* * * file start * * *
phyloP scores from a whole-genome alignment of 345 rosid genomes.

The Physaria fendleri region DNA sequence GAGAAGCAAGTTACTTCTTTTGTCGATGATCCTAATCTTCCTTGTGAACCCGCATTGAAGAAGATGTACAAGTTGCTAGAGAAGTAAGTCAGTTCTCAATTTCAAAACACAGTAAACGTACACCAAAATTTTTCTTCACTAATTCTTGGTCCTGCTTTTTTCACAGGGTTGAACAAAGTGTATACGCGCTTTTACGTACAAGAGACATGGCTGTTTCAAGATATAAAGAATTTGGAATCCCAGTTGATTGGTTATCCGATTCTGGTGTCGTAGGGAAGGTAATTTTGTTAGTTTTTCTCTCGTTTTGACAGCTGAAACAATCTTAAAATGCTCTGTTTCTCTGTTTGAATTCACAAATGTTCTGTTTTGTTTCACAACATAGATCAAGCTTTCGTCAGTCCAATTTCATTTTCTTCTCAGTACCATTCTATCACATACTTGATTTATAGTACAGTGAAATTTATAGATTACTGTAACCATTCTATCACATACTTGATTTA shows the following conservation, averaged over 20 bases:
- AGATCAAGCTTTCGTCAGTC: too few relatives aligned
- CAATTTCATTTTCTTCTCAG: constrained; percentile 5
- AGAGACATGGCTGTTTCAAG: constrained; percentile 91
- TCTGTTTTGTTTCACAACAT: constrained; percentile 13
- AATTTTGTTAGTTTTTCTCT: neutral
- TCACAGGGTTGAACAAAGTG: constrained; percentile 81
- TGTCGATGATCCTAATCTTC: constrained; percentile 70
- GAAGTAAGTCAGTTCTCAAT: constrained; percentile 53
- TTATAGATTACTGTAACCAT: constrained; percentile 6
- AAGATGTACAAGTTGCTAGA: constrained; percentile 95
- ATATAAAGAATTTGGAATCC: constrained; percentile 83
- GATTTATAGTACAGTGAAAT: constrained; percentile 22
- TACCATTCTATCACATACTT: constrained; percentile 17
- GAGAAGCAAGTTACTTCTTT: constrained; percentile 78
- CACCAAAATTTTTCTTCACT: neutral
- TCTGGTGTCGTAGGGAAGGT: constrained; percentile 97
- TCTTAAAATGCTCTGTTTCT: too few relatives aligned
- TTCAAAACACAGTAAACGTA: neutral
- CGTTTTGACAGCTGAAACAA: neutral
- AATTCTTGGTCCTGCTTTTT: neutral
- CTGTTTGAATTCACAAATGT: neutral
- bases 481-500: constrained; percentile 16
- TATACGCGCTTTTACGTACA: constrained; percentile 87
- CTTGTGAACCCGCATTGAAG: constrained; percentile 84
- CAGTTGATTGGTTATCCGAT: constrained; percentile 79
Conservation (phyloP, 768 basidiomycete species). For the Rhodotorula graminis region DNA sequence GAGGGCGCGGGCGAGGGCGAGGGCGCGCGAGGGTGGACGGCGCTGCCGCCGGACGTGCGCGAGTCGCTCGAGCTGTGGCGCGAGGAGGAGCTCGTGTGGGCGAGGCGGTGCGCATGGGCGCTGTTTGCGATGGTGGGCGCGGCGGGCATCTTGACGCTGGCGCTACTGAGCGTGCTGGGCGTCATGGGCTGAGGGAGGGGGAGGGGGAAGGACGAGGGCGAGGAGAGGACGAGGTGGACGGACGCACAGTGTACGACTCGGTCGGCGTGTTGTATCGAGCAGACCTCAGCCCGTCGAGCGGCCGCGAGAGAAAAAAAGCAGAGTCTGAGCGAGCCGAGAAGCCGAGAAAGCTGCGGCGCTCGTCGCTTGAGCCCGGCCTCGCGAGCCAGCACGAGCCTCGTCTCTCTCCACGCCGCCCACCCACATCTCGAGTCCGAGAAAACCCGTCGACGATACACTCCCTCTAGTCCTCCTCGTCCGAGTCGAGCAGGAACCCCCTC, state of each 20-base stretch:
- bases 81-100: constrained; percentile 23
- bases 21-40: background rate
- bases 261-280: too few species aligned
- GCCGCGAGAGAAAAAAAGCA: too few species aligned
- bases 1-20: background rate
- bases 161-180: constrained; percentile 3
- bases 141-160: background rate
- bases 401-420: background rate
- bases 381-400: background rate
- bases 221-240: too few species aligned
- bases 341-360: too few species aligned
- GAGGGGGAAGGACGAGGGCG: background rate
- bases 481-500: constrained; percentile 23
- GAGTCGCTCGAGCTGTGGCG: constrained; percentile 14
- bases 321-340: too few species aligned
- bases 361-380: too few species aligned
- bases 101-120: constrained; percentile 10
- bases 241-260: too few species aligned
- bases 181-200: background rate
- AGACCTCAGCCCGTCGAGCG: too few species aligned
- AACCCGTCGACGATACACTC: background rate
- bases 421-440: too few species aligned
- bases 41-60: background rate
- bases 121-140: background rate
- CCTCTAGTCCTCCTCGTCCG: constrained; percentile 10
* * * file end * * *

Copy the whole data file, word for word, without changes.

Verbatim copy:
phyloP scores from a whole-genome alignment of 345 rosid genomes.

The Physaria fendleri region DNA sequence GAGAAGCAAGTTACTTCTTTTGTCGATGATCCTAATCTTCCTTGTGAACCCGCATTGAAGAAGATGTACAAGTTGCTAGAGAAGTAAGTCAGTTCTCAATTTCAAAACACAGTAAACGTACACCAAAATTTTTCTTCACTAATTCTTGGTCCTGCTTTTTTCACAGGGTTGAACAAAGTGTATACGCGCTTTTACGTACAAGAGACATGGCTGTTTCAAGATATAAAGAATTTGGAATCCCAGTTGATTGGTTATCCGATTCTGGTGTCGTAGGGAAGGTAATTTTGTTAGTTTTTCTCTCGTTTTGACAGCTGAAACAATCTTAAAATGCTCTGTTTCTCTGTTTGAATTCACAAATGTTCTGTTTTGTTTCACAACATAGATCAAGCTTTCGTCAGTCCAATTTCATTTTCTTCTCAGTACCATTCTATCACATACTTGATTTATAGTACAGTGAAATTTATAGATTACTGTAACCATTCTATCACATACTTGATTTA shows the following conservation, averaged over 20 bases:
- AGATCAAGCTTTCGTCAGTC: too few relatives aligned
- CAATTTCATTTTCTTCTCAG: constrained; percentile 5
- AGAGACATGGCTGTTTCAAG: constrained; percentile 91
- TCTGTTTTGTTTCACAACAT: constrained; percentile 13
- AATTTTGTTAGTTTTTCTCT: neutral
- TCACAGGGTTGAACAAAGTG: constrained; percentile 81
- TGTCGATGATCCTAATCTTC: constrained; percentile 70
- GAAGTAAGTCAGTTCTCAAT: constrained; percentile 53
- TTATAGATTACTGTAACCAT: constrained; percentile 6
- AAGATGTACAAGTTGCTAGA: constrained; percentile 95
- ATATAAAGAATTTGGAATCC: constrained; percentile 83
- GATTTATAGTACAGTGAAAT: constrained; percentile 22
- TACCATTCTATCACATACTT: constrained; percentile 17
- GAGAAGCAAGTTACTTCTTT: constrained; percentile 78
- CACCAAAATTTTTCTTCACT: neutral
- TCTGGTGTCGTAGGGAAGGT: constrained; percentile 97
- TCTTAAAATGCTCTGTTTCT: too few relatives aligned
- TTCAAAACACAGTAAACGTA: neutral
- CGTTTTGACAGCTGAAACAA: neutral
- AATTCTTGGTCCTGCTTTTT: neutral
- CTGTTTGAATTCACAAATGT: neutral
- bases 481-500: constrained; percentile 16
- TATACGCGCTTTTACGTACA: constrained; percentile 87
- CTTGTGAACCCGCATTGAAG: constrained; percentile 84
- CAGTTGATTGGTTATCCGAT: constrained; percentile 79
Conservation (phyloP, 768 basidiomycete species). For the Rhodotorula graminis region DNA sequence GAGGGCGCGGGCGAGGGCGAGGGCGCGCGAGGGTGGACGGCGCTGCCGCCGGACGTGCGCGAGTCGCTCGAGCTGTGGCGCGAGGAGGAGCTCGTGTGGGCGAGGCGGTGCGCATGGGCGCTGTTTGCGATGGTGGGCGCGGCGGGCATCTTGACGCTGGCGCTACTGAGCGTGCTGGGCGTCATGGGCTGAGGGAGGGGGAGGGGGAAGGACGAGGGCGAGGAGAGGACGAGGTGGACGGACGCACAGTGTACGACTCGGTCGGCGTGTTGTATCGAGCAGACCTCAGCCCGTCGAGCGGCCGCGAGAGAAAAAAAGCAGAGTCTGAGCGAGCCGAGAAGCCGAGAAAGCTGCGGCGCTCGTCGCTTGAGCCCGGCCTCGCGAGCCAGCACGAGCCTCGTCTCTCTCCACGCCGCCCACCCACATCTCGAGTCCGAGAAAACCCGTCGACGATACACTCCCTCTAGTCCTCCTCGTCCGAGTCGAGCAGGAACCCCCTC, state of each 20-base stretch:
- bases 81-100: constrained; percentile 23
- bases 21-40: background rate
- bases 261-280: too few species aligned
- GCCGCGAGAGAAAAAAAGCA: too few species aligned
- bases 1-20: background rate
- bases 161-180: constrained; percentile 3
- bases 141-160: background rate
- bases 401-420: background rate
- bases 381-400: background rate
- bases 221-240: too few species aligned
- bases 341-360: too few species aligned
- GAGGGGGAAGGACGAGGGCG: background rate
- bases 481-500: constrained; percentile 23
- GAGTCGCTCGAGCTGTGGCG: constrained; percentile 14
- bases 321-340: too few species aligned
- bases 361-380: too few species aligned
- bases 101-120: constrained; percentile 10
- bases 241-260: too few species aligned
- bases 181-200: background rate
- AGACCTCAGCCCGTCGAGCG: too few species aligned
- AACCCGTCGACGATACACTC: background rate
- bases 421-440: too few species aligned
- bases 41-60: background rate
- bases 121-140: background rate
- CCTCTAGTCCTCCTCGTCCG: constrained; percentile 10